Most bosses have evolved into leadership roles off the back of a good technical skill set (good salesman, good accountant, good footballer etc.) but reality is that managing people requires a very different type of skill set.
One of the valuable and vital skills we need to learn is how to grow and develop our people. If we don’t do this, we get trapped into solving a myriad of problems that we shouldn’t require our intervention.
The art of developing employees is an important leadership skill that involves many disciplines such as coaching, teaching and counselling.
Coaching isn’t just an often misunderstood skill, it’s a mindset…a way of thinking!
So what is the coaching mindset? It is a mindset that assumes that no two people are identical. A good coach works with each employee to maximise their strengths and explore opportunities! There is no ‘one right method’ that can be applied to everyone and expect the same result.
To do this requires you as a coach/boss to work tirelessly to establish trust with the “coachee”. If a high trust relationship is not established between coach and employee, the effectiveness of the coach will be compromised.
The underlying and ever present goal of coaching is to enhance both the awareness and self-belief of the employee so they can achieve better outcomes in their life.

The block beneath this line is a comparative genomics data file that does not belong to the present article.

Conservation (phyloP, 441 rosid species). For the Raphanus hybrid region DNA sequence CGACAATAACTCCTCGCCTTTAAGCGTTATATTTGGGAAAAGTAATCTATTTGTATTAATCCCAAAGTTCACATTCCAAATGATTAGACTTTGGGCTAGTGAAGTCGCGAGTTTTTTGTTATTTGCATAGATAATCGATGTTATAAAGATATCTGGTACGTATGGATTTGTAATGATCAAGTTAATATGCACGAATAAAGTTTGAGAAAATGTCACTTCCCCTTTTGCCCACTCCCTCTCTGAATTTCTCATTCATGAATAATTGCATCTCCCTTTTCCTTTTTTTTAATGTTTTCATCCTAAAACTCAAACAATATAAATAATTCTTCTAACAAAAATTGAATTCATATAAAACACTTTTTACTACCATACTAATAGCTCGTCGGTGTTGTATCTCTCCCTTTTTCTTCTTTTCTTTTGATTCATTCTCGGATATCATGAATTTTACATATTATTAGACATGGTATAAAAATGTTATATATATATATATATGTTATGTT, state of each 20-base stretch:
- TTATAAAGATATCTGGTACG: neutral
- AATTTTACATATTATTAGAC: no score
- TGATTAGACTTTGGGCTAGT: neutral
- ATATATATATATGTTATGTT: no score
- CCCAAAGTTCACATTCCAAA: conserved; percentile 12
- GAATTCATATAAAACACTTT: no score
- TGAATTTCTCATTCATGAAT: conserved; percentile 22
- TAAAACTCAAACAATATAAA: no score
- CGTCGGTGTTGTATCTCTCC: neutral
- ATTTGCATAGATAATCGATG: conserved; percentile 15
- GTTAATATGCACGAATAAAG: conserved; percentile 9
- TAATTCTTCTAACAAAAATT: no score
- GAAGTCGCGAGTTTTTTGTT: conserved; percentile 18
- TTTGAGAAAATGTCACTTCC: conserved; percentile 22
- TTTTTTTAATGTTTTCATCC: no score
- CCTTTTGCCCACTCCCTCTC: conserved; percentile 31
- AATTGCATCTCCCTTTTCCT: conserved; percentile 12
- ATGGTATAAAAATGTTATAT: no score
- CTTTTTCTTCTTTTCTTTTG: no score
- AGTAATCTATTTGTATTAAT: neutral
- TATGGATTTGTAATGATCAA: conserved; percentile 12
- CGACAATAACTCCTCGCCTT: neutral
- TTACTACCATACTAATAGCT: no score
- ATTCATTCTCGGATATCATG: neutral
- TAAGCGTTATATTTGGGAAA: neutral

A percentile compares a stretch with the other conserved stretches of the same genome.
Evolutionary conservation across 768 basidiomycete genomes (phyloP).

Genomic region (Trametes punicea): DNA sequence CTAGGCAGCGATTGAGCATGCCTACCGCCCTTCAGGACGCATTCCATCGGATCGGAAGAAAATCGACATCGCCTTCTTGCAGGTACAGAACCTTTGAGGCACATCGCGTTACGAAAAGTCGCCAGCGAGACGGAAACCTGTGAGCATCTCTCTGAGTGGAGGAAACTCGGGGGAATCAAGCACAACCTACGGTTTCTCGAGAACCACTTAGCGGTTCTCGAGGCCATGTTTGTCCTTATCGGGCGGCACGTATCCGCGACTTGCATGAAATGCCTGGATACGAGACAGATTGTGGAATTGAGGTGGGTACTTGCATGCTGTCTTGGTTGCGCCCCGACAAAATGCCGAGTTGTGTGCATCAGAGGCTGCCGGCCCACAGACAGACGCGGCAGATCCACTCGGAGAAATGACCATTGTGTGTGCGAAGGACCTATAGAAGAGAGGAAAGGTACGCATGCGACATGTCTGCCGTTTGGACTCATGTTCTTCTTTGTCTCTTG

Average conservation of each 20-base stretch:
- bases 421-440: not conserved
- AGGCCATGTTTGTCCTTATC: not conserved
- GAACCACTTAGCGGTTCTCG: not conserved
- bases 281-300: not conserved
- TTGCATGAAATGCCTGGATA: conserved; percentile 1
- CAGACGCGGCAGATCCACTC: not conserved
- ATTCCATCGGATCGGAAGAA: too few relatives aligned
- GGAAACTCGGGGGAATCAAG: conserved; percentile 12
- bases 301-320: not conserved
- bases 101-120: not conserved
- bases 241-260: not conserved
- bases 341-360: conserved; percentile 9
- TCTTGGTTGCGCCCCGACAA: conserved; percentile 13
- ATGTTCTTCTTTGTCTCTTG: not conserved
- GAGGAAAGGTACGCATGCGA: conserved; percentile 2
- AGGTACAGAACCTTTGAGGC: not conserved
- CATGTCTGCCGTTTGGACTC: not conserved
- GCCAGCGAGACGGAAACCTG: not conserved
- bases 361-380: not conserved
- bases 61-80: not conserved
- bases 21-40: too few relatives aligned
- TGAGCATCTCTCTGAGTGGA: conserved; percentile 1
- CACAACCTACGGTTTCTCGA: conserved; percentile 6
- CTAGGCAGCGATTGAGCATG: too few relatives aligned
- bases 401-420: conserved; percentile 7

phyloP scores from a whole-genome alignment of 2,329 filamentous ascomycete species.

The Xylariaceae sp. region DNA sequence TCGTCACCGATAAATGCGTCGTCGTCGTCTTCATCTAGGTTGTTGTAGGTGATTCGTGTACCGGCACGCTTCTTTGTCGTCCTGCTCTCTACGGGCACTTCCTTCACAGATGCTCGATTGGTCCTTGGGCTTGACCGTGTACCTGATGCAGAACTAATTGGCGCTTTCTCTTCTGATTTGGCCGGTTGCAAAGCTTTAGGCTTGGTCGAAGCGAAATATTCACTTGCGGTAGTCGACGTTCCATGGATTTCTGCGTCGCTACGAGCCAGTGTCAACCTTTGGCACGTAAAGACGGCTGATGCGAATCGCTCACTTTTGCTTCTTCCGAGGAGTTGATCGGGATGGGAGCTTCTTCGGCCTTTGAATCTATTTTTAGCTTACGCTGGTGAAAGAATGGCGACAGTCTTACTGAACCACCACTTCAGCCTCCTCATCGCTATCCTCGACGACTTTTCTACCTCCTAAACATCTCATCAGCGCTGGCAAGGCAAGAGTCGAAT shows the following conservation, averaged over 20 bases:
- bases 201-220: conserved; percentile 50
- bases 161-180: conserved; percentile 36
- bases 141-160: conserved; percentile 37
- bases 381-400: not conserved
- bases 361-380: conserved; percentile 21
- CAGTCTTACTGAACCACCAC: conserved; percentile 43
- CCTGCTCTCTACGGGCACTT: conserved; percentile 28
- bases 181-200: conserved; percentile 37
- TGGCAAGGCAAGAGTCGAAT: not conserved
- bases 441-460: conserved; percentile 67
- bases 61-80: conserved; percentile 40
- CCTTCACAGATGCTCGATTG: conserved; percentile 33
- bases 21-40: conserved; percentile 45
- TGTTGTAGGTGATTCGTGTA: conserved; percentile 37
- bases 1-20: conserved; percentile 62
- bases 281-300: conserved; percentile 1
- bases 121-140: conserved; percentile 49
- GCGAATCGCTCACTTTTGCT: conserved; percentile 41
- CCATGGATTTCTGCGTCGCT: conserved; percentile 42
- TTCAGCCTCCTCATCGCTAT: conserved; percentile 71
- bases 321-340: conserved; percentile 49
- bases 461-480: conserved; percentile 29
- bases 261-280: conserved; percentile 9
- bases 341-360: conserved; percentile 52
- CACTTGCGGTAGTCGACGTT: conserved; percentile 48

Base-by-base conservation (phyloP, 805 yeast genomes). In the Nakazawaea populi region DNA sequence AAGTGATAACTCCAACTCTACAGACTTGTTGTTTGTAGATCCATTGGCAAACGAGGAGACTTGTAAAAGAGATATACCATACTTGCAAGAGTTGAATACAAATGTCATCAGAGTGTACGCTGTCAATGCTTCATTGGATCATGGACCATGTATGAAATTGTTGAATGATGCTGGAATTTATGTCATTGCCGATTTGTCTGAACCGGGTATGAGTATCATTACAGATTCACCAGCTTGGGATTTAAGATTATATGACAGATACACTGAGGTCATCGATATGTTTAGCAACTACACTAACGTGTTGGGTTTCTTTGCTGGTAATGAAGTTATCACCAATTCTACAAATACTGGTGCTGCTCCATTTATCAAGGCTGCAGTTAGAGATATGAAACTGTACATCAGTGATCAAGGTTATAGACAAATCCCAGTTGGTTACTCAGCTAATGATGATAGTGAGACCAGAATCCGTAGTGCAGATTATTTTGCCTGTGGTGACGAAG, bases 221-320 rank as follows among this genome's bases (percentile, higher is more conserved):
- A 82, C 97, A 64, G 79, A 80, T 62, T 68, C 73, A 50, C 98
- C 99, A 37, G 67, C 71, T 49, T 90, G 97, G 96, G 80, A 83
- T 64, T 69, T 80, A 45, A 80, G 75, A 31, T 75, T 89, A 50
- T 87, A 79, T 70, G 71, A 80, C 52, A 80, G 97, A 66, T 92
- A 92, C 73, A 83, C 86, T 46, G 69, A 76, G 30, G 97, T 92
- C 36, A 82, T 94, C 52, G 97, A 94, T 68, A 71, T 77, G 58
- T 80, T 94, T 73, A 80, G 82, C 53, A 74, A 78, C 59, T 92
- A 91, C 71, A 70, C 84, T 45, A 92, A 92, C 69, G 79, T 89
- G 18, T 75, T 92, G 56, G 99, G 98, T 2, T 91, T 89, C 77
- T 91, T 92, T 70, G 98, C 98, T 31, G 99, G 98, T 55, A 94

The number one obstacle to peak performance and fulfilment for most people are the self-limitations that people place on themselves… Coaching differs from teaching in the quality of interaction with the subject.
Coaching focuses on asking the right questions and then listening in order to ask even more questions to guide an increased level of awareness. Whereas teaching is more about telling the subject how to do something in order to get a result but the level of consciousness doesn’t necessarily improve.
In my early days as a footy coach, I didn’t quite understand this important coaching fundamental and I was stuck in a teaching mindset. As soon as I grasped the true coaching principle of guiding through questioning rather than pushing through telling my effectiveness as a coach improved exponentially.
Good coaches don’t necessarily know how to perform a task better than the person they’re coaching. For example, all time sports greats like Roger Federer and Tiger Woods both had coaches when they were performing at their peak. Did these coaches know more than their students?
The common ground for all great coaches is that they ask the right questions that raise awareness and lead to an increased level of consciousness of the “coachees”.
So what are these questions? Well they will differ from coach to coach and coachee to coachee however the effectiveness is based on questions that raise awareness with words that seek to quantify or gather facts. Words like “what” “when” and “who”.
How conscious are you at coaching your people? How effective are you at coaching your people? Are you asking the questions or are you pushing the ‘telling?’